Many sellers and their agents are rushing to get their short sales sold by the end of the year. That’s when a tax break expires that could leave borrowers responsible for taxes on any unpaid mortgage debt. On Dec. 31 2012, the Mortgage Debt Forgiveness Act is set to expire and unless it’s extended, in January the IRS will treat any unpaid mortgage debt as taxable income for many borrowers.
Short sales from borrowers behind on their payments jumped 22 percent over last year for the three months ending Sept. 30. Short sales also jumped 17 percent among borrowers who were still current on their payments. This is really salt in the wound for those already dealing with financial challenges and I believe will lead to a decline in short sales and an increase in foreclosures.
SHOULD I STILL SHORT SELL EVEN IF IT ISN”T EXTENDED?
Well, good question. The real answer is ” you need to talk to an accountant and legal counsel”. The soapbox answer “yes, in many cases you should still short sale”. Here’s why:
1. Foreclosures will almost always sell for less than a short sale. So, when it is all said and done, they will make less $$ to pay off your mortgage, and the “deficiency” (charge off) will be higher. In Colorado, lenders can still come after borrowers for the deficiency.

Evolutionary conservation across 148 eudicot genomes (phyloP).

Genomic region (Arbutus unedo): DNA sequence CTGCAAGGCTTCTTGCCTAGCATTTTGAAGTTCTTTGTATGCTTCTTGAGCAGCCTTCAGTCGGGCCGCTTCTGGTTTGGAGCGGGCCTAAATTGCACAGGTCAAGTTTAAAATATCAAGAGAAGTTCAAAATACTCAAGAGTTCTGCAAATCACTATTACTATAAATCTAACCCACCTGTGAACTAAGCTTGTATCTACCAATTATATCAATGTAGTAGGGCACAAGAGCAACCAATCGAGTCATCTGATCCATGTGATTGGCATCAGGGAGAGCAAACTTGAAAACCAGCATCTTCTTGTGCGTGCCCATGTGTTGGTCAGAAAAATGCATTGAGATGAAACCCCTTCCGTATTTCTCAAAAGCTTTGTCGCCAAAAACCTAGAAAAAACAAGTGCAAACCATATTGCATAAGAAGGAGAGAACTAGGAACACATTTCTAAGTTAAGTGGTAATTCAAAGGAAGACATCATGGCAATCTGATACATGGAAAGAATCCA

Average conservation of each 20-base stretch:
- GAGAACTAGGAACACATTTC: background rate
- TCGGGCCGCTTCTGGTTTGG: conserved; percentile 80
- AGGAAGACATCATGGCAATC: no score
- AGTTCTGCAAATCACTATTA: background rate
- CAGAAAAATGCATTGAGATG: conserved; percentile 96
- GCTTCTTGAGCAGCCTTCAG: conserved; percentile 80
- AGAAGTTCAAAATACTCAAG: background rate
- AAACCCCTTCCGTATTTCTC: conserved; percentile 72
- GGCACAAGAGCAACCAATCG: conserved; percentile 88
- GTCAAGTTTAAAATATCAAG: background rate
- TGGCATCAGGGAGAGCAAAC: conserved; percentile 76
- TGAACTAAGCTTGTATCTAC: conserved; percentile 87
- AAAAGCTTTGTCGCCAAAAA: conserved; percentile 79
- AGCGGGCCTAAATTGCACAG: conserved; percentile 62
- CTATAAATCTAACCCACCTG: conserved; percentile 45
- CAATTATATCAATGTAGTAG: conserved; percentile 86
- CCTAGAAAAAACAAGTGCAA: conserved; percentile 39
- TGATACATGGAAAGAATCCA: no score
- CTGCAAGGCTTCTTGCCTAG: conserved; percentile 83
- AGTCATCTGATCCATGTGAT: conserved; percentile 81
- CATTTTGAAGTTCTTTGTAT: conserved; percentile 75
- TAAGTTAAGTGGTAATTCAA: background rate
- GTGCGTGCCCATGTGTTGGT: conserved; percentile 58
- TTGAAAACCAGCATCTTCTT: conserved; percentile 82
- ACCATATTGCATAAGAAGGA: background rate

2. Short Sales will almost always sell for more than a foreclosure, thereby paying more $$ towards your mortgage owed and creating less of a deficiency (charge off)
Conclusion – All things being equal in a given scenario, most borrowers will still have a lower deficiency by doing a short sale and my guess is, the tax implication will often be worth paying to have the debt settled.
Now…..full disclaimer…you need to talk to a your CPA and Attorney’s to see what is in your best interest, but the above should give you something to chew on and consider in your conversations.
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